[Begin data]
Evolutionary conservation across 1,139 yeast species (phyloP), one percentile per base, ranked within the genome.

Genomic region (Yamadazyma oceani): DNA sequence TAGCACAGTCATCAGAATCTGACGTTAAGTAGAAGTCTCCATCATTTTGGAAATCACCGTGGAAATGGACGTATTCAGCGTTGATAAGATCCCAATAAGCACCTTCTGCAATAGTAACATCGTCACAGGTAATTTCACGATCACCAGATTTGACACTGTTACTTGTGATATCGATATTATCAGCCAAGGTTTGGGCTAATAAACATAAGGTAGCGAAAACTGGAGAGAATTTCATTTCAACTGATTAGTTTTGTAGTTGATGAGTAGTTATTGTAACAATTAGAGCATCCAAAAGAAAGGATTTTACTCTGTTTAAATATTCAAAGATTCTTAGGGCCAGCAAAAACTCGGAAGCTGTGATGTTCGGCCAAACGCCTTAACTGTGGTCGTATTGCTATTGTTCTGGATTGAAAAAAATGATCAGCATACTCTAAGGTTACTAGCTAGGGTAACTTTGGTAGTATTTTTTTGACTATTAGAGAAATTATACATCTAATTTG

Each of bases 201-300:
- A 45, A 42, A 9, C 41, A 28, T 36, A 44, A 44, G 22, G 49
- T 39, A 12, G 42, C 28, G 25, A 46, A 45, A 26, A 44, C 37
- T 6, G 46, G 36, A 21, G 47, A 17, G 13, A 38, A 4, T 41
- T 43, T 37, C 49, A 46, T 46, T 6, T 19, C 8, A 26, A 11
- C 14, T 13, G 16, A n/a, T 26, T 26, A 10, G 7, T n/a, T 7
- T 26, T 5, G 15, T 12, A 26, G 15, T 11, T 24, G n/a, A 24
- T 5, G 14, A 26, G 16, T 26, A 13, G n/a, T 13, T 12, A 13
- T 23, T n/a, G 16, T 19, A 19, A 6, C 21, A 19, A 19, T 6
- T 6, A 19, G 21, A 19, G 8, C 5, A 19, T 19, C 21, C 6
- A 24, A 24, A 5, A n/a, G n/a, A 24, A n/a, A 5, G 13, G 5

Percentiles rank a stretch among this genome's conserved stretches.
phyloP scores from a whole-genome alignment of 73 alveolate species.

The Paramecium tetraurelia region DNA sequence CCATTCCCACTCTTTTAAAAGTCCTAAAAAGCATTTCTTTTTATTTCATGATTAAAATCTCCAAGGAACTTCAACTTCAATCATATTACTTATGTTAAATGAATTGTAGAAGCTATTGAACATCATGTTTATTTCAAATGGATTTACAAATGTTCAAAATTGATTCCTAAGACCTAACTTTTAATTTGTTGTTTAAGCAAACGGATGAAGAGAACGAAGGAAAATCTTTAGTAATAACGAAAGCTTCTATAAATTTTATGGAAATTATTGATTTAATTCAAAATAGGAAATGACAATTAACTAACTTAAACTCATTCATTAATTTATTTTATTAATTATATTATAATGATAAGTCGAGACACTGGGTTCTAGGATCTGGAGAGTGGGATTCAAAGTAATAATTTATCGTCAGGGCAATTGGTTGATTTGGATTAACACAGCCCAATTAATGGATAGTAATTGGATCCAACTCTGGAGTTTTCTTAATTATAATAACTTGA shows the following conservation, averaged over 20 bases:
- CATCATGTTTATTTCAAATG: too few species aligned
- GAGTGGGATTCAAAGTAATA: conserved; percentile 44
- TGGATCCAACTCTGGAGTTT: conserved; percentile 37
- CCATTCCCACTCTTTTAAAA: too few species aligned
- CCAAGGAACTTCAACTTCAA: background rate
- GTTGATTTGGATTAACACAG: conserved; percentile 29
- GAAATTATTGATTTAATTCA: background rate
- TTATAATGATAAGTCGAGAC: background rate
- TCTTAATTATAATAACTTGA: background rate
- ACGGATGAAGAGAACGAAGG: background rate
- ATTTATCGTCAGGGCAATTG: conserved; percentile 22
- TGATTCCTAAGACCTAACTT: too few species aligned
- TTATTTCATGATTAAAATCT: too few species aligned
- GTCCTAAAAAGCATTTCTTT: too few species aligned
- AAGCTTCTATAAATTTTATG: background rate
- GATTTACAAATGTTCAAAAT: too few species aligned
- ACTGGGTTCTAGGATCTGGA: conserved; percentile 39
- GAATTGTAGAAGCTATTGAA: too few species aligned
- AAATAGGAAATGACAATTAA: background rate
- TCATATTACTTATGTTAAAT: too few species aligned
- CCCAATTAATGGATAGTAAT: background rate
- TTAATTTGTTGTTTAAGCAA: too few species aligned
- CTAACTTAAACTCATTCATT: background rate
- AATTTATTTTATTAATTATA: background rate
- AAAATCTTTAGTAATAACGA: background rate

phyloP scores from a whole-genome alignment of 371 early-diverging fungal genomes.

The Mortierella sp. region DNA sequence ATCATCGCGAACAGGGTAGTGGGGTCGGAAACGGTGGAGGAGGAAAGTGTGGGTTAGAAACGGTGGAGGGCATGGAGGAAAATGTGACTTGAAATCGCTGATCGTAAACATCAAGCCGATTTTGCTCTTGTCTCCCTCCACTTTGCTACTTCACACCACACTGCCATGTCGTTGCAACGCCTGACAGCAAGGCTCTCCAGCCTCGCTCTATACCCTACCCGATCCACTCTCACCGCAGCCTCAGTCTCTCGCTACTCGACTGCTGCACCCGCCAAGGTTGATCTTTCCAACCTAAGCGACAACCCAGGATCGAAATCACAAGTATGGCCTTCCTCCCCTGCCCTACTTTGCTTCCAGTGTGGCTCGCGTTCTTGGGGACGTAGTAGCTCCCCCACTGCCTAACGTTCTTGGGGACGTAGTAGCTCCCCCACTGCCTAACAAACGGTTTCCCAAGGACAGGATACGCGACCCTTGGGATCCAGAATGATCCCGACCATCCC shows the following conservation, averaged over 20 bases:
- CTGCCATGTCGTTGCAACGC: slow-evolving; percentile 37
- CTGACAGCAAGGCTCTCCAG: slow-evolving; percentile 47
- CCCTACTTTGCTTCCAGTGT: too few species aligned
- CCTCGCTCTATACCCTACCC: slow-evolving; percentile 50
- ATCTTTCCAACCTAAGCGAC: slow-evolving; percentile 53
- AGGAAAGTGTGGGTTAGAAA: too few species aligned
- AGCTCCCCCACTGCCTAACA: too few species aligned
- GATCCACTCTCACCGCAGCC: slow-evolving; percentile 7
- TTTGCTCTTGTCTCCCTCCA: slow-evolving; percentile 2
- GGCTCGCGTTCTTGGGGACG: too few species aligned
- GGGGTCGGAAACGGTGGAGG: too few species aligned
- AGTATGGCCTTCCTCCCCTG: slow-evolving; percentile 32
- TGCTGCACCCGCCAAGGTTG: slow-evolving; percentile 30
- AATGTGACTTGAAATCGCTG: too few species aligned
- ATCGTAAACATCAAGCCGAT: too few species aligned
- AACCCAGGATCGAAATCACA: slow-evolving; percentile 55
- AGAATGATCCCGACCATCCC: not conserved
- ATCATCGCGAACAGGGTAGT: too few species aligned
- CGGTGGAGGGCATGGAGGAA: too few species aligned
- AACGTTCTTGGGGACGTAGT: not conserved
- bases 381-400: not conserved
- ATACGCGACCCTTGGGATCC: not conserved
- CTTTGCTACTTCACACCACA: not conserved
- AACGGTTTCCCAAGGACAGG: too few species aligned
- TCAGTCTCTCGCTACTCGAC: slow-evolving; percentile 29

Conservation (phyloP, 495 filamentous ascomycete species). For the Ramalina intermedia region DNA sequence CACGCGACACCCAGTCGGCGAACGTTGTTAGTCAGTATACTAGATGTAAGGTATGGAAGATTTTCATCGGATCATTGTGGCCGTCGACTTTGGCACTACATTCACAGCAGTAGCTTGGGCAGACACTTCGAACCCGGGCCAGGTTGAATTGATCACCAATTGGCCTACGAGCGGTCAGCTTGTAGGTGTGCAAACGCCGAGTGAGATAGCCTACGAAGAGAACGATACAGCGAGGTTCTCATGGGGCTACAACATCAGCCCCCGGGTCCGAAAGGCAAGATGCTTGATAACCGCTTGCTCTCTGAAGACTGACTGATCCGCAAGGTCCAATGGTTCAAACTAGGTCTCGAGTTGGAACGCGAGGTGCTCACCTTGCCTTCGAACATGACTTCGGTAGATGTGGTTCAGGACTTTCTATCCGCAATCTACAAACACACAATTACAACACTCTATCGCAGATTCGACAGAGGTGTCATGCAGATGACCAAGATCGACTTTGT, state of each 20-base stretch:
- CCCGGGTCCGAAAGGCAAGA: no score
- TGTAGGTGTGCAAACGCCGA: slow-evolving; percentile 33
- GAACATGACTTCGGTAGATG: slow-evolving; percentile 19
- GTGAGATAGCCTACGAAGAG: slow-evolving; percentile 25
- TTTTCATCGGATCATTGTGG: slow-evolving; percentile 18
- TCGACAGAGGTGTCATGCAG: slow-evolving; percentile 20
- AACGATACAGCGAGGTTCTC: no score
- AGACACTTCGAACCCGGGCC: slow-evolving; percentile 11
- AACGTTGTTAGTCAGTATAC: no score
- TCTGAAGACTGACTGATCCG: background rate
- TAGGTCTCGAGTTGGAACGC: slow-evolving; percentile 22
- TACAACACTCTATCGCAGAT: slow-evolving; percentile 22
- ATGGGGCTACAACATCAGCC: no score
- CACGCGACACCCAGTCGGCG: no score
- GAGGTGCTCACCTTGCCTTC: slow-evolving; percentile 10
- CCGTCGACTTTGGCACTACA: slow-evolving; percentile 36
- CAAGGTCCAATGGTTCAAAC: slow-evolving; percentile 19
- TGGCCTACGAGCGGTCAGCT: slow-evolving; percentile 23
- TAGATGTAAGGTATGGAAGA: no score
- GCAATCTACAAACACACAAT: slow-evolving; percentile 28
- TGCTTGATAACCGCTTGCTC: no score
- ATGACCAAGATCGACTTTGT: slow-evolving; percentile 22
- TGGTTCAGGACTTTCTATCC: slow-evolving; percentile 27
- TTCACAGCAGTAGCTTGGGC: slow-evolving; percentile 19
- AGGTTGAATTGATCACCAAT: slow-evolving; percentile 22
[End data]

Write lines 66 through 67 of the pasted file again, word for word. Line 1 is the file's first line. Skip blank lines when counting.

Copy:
- CTTTGCTACTTCACACCACA: not conserved
- AACGGTTTCCCAAGGACAGG: too few species aligned